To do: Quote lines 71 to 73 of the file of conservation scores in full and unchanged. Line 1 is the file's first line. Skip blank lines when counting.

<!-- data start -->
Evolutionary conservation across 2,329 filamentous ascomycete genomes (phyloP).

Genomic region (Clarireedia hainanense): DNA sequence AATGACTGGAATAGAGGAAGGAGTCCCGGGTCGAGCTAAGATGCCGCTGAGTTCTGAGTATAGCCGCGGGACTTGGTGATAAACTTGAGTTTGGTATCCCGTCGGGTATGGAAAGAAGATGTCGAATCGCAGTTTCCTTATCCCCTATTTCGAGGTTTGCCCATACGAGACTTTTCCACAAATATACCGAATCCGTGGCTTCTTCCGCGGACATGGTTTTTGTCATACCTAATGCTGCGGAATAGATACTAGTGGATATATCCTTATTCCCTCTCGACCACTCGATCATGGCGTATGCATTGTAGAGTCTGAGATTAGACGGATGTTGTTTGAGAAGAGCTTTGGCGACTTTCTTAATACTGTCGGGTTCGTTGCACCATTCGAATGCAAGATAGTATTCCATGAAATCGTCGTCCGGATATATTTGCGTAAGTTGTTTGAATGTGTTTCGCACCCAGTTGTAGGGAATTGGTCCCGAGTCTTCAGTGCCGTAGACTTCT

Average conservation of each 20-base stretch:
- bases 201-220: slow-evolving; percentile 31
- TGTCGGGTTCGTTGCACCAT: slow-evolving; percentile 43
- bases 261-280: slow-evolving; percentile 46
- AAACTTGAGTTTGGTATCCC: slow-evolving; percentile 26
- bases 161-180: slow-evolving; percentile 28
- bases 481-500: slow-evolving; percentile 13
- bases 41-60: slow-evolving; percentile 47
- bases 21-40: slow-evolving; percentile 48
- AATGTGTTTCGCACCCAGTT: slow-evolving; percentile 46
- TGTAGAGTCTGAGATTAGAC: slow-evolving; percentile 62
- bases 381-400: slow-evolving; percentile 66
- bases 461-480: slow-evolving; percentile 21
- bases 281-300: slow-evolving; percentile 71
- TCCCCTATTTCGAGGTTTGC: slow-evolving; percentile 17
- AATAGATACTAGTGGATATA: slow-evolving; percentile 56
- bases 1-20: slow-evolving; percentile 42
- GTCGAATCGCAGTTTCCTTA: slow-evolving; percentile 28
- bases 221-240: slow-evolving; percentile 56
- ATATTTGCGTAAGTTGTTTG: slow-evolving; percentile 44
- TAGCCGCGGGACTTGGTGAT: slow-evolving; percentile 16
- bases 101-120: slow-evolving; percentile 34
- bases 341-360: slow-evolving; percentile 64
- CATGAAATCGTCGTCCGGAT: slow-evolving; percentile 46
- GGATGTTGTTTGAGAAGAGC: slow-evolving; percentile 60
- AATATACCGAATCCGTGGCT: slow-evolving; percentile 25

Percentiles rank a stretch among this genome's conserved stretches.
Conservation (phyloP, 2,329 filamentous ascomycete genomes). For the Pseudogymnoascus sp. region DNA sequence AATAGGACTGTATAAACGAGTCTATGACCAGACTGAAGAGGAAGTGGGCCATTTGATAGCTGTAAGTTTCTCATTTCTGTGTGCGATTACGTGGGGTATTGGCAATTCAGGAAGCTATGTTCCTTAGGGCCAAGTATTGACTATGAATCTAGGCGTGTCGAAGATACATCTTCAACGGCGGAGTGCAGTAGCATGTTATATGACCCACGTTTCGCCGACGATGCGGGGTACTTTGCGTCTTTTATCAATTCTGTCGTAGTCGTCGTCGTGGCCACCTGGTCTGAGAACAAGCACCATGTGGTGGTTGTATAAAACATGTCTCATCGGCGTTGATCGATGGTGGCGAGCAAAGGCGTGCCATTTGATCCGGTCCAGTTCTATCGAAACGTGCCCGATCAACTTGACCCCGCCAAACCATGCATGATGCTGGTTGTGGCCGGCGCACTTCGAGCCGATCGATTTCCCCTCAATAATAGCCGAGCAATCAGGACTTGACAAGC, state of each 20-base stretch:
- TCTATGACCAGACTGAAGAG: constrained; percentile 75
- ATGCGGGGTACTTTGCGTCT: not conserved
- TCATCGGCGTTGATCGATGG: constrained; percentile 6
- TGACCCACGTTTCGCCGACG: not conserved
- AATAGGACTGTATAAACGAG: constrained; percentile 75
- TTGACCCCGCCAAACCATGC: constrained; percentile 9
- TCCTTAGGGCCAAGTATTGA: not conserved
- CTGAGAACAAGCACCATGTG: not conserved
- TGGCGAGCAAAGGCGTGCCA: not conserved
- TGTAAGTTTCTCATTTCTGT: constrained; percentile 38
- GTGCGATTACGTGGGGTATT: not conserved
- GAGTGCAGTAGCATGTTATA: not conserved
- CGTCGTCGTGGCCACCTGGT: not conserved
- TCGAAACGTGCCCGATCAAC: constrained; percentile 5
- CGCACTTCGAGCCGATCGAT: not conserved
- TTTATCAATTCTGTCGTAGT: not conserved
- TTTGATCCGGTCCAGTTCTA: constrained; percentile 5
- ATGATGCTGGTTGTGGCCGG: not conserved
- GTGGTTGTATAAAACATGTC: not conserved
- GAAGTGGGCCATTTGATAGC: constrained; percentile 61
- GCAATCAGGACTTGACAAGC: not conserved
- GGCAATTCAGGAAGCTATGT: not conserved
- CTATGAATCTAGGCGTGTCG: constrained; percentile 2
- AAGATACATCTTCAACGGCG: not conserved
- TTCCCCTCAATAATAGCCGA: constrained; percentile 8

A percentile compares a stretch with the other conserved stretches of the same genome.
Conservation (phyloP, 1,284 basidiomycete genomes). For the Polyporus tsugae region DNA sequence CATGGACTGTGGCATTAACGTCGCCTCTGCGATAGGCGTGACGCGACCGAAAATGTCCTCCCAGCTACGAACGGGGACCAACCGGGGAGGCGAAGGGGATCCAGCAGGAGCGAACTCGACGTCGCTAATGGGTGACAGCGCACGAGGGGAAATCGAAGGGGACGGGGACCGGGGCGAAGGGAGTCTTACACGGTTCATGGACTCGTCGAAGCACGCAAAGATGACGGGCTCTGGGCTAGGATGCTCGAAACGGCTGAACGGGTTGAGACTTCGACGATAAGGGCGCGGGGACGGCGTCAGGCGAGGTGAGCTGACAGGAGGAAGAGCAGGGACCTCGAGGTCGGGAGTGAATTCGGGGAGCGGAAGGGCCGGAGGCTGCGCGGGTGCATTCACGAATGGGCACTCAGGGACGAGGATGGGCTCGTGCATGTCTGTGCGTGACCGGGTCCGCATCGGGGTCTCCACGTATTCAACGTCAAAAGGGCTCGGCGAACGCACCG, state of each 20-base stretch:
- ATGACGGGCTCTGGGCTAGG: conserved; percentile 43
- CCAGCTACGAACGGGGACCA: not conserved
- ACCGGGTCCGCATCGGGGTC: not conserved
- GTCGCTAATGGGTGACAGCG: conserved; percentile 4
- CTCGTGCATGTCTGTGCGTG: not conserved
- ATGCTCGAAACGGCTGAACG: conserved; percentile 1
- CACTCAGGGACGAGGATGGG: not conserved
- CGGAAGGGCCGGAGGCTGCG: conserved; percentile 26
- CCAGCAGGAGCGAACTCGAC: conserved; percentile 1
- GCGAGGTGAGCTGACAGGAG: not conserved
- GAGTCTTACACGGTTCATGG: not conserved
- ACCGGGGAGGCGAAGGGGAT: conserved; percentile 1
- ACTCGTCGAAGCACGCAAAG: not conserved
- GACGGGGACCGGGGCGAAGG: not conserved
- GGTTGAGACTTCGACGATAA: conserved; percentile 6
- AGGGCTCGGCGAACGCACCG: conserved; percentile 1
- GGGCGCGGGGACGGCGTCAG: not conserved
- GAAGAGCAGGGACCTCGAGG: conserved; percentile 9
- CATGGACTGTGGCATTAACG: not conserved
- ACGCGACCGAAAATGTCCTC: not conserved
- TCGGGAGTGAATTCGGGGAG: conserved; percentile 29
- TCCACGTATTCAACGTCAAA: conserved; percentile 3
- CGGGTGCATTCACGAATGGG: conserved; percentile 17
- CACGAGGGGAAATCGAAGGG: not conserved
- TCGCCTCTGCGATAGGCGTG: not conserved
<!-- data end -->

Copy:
- GACGGGGACCGGGGCGAAGG: not conserved
- GGTTGAGACTTCGACGATAA: conserved; percentile 6
- AGGGCTCGGCGAACGCACCG: conserved; percentile 1